“If we miss the boat, goddammit, it’s your fault,” warned Dad as he floored the pedal of his prized ’55 Buick convertible to 70 in the slow zone known as a speed trap. It was the final stretch of the race to make the 5:10 Ocean Beach ferry, the schedule like Moses’s Law; we were going to make it. Period. No matter what. If the police stopped us Dad was ticket-proof, with a magistrate’s shield nesting cozily under his driver’s license. Nervous, jerky — worse, dangerous inveterate lane-shifter without signals, light-jumper, tailgater, he was the worst driver in the world. I held my breath, shut my eyes, crossed my fingers. Guilty.
As we blew through Bay Shore, Maple Avenue’s mansions blurred by on the way to the Great South Bay. We took the last turn on two wheels as the valiant Century, a beauty — black and chrome, red leather interiors, four portholes, white walls — galloped full throttle to the finish line. We skidded to an abrupt halt at the Ocean Beach ferry, a dock full of frenzy. Laden-down parents trying to keep track of their children, pets, and belongings converged in a last ditch attempt to board. We unloaded bags and cartons, counted then stowed them at a frantic pace, got back in the car, found a parking space. A miracle. I thanked Buddha, Mohammed, Zeus, Christ, Allah, and Jehovah; I had just finished a course in comparative religion at Smith. As the engines began to rev we sprinted the 200 feet back, and made it — the usual, an anxious journey.
Mea culpa. Overpacking had done it. And indecision. I’d taxied home to 91st Street and Park from Dad’s office, Madison at 43rd, with plenty of time for a round trip. I’d throw a few things into a suitcase, get the car from the garage, then pick Dad up back in midtown. All I really needed for the weekend was a bathing suit for day and an “in case” outfit for night; so far, no big plans. The trouble started when I couldn’t make up my mind which “in case” things to take. I wanted to wear white to show off my tan, legal after Decoration Day weekend, according to Mother, the fashion maven. Could I get into the white linen Bermudas? Would they make me look too fat? I’d gained a few pounds during finals a few weeks ago, needed to go on yet another diet. Why wasn’t I naturally thin? The white sleeveless blouse had a spot. I’d bring it anyway, Mother, “the white glove,” could get anything out with some magical potion that included a Q-tip and ammonia — or was it Clorox. If she ever tired of being a housewife she could go into the laundry business for not even the yellow of age on white dared elude her potent formulations.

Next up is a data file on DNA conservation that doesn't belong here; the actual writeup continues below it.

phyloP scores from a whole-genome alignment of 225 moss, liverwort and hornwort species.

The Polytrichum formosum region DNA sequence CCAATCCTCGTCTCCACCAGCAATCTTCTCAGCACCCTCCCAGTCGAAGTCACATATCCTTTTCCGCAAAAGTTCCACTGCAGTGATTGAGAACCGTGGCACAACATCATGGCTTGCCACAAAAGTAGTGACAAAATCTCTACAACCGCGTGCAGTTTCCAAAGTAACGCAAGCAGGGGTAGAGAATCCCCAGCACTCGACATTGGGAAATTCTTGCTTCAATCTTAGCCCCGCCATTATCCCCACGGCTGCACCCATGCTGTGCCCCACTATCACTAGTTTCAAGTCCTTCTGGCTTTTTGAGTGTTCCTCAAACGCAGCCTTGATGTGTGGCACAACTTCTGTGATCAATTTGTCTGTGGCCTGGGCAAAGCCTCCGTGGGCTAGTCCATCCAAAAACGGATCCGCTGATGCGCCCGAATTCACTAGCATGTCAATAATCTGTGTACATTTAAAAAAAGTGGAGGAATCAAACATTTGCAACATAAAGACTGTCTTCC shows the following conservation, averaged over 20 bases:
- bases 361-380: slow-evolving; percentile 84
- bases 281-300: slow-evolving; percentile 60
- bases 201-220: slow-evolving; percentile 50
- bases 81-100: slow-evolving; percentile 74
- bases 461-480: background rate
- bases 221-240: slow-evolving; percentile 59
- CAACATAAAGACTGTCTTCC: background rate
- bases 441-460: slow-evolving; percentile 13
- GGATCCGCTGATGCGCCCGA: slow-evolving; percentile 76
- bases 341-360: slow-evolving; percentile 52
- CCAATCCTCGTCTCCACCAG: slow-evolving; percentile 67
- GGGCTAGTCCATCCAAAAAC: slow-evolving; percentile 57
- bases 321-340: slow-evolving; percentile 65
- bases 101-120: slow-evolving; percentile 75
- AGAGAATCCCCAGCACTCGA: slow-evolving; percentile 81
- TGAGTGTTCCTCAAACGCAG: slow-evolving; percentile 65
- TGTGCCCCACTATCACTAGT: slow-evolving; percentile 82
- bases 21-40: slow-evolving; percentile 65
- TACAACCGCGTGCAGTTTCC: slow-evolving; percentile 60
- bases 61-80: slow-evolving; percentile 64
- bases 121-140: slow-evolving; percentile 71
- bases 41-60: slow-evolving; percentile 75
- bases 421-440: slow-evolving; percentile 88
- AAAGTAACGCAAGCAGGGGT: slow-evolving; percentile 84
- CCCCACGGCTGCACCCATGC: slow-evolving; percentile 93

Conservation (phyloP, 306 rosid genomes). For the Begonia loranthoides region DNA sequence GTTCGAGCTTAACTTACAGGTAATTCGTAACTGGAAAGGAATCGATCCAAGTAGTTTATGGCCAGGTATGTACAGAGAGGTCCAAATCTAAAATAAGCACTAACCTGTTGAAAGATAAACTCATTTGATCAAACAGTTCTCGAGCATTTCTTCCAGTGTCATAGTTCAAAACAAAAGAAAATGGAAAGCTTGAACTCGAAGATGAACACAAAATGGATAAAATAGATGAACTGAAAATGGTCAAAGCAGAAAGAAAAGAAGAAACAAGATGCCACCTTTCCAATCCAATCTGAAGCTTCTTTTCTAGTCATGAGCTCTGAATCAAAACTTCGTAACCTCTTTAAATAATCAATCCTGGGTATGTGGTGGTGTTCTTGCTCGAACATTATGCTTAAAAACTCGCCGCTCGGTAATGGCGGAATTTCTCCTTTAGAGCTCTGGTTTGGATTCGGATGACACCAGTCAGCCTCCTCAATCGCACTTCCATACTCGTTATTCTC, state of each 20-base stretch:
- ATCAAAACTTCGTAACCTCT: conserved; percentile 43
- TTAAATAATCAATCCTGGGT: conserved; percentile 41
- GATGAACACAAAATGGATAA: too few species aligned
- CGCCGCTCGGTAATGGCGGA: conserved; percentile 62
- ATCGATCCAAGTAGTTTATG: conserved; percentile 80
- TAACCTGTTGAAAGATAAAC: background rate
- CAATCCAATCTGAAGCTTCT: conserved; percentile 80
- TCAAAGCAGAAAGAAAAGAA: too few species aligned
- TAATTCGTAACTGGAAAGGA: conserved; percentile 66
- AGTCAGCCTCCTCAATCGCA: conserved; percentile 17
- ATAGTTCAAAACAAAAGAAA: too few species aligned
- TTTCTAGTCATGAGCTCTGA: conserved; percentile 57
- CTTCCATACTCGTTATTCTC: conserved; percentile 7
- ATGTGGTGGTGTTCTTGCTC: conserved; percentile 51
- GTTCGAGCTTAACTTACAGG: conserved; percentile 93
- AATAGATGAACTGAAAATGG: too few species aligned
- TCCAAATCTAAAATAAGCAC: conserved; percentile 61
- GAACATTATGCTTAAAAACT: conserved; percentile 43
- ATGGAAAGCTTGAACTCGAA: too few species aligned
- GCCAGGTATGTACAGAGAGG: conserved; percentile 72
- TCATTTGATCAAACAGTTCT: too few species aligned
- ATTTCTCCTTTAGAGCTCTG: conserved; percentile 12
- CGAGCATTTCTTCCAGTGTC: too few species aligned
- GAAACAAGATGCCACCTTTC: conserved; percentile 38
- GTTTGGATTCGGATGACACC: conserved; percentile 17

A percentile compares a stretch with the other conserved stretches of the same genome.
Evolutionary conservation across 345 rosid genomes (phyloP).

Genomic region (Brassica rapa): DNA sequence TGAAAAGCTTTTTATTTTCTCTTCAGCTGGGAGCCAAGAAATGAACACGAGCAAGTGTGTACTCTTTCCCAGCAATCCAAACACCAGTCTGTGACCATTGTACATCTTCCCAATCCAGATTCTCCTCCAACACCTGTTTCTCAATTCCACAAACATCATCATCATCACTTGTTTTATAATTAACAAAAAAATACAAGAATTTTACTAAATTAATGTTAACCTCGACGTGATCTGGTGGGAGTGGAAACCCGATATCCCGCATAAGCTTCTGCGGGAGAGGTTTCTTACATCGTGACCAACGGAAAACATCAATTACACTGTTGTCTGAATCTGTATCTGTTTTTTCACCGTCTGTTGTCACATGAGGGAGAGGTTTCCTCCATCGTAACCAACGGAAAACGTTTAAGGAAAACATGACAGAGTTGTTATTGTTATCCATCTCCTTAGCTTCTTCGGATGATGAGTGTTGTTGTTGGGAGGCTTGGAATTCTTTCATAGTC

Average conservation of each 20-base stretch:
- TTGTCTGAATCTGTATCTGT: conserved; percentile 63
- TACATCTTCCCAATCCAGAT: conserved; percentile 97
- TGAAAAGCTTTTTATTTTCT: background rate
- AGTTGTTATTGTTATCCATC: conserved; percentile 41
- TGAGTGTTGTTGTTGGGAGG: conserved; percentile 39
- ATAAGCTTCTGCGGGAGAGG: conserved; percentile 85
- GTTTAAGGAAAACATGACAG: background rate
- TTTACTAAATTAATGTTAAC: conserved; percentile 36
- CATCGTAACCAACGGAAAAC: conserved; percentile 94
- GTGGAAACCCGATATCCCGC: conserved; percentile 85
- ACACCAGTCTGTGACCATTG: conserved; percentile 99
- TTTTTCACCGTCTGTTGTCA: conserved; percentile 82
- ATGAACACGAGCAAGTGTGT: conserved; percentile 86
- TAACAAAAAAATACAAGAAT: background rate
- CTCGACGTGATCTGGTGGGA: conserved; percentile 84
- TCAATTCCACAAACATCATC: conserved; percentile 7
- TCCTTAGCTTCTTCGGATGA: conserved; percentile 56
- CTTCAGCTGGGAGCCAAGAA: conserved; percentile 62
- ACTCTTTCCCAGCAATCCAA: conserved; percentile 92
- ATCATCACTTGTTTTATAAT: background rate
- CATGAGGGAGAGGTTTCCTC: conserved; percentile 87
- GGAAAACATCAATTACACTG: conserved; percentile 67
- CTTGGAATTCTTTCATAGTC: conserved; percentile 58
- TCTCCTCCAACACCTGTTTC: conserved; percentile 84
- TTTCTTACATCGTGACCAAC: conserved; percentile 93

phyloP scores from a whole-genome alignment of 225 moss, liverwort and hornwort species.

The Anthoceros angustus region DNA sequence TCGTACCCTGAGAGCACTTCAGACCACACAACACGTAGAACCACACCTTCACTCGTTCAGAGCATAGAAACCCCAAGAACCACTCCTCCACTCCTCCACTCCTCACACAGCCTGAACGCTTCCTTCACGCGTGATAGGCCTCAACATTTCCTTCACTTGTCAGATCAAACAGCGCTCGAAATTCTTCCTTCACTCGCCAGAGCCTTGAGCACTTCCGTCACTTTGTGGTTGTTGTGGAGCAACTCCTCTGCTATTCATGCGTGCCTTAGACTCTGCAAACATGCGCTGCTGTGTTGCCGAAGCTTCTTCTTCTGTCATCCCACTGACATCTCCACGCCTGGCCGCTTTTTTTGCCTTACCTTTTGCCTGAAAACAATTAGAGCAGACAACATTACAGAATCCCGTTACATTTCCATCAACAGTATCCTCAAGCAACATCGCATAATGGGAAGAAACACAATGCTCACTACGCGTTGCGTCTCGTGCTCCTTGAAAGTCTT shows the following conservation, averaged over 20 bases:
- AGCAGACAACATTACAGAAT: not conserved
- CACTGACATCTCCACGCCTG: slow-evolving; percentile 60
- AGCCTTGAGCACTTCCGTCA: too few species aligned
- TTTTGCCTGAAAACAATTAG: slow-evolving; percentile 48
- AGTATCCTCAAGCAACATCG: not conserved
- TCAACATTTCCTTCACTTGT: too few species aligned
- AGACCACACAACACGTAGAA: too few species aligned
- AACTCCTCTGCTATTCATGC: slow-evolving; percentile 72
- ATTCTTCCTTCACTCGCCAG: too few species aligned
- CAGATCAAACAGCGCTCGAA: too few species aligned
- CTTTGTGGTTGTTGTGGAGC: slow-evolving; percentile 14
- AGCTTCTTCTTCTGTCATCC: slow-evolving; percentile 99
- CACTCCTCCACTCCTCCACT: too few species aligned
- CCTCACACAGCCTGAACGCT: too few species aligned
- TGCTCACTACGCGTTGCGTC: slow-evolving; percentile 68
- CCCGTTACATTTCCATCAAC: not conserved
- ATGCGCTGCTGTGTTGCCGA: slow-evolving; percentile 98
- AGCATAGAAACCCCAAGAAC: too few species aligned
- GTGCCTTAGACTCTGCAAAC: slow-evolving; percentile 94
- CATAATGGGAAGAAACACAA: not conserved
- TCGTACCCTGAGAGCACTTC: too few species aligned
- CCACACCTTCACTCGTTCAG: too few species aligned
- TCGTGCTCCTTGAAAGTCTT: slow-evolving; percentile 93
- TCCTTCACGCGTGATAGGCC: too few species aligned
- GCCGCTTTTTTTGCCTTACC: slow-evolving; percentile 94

Was a Shetland cardigan warm enough for nights that always got cold? Beige or blue? Black letter sweater or Dartmouth green? I broke out in the cold sweat accompanying decision-making, desperate — I’d take everything. Everything wouldn’t fit into one bag; I now needed two. I began to beat myself up, had enough clothes for two summers, let alone two days, was hopelessly late. There’d be hell to pay. I’d done it again. Dad would be mad, I mean angry — sorry, Mother, dogs are mad, people, angry. Indecision plus lateness equals anxiety, the constant equation of my 20 years.
He was furious. Nervousness ran in the family — his side. Waiting made it worse. An hour’s worth of silence filled the car with devastating noise. Would or wouldn’t we make it; a noose hanging over my head. Dad was driving out to the Island to escape the pressures of his overworked week. Oh God, I’d created more.
I’d just finished my own harrowing first week as receptionist-switchboard operator-typist at Dad’s labor law firm. He represented teachers, elevator operators, window washers, buttonholers, gravediggers, the Rockettes, a mediator and arbitrator in New York, and a judge in Ocean Beach. I’d been bored-depressed-humiliated. How could someone so smart be stuck with a job for which a moron was overqualified? Simple. No one else would hire me while I planned a month off to Paris in July as a summer exchange student — a last ditch attempt to parlez Francais. I needed to make spending money, not wanting to get stuck in the world’s greatest shopping mecca without enough argent. The Big Fact was that Dad was tight, Mother a sport but her fivers weren’t going to get me through this time.
I’d started French as a freshman. I was lazy and bored by endless repetition; my good ear and accent did not make up for bad grammar. Who could spell or write it? Imposible, much harder than Spanish, which I read, wrote, and spoke like Dad, gracias to his Argentine mother, Georgiana. She traveled from Buenos Aires to Boston at 15, 16, 17, or 18 — she was notorious for lying about her age — for an arranged marriage to grandfather Isaac from Riga. They settled in Brooklyn, had five children, four girls then finally a boy.
Grandpa, a pharmacist, died when Dad was eight and was well remembered, a good guy. Georgiana on the other hand had a bad rep, or rap. Fortyish give or take when widowed, restless, a firebrand, man-eater, still a beauty — the chase was on. She passed off her older daughters as younger sisters, and preyed on my poor aunts’ boyfriends and husbands, an abortionist in tow. No love lost there. Surrounded and outnumbered by women, Dad never said a word. He hid his feelings. Mother detested Georgiana, to put it mildly. “She dyed her hair” — the crime. 30 years later I’d write the headline, “I’ll never go gray,” as a copywriter for Clairol. Glad you never did, Grandma.
Georgiana passed when I was two. The date of her demise was engraved on her tombstone, but no date of birth. Her vanity, selfishness, hot temperament, and cold heart would set the stage for my life; I was a direct descendant of damage.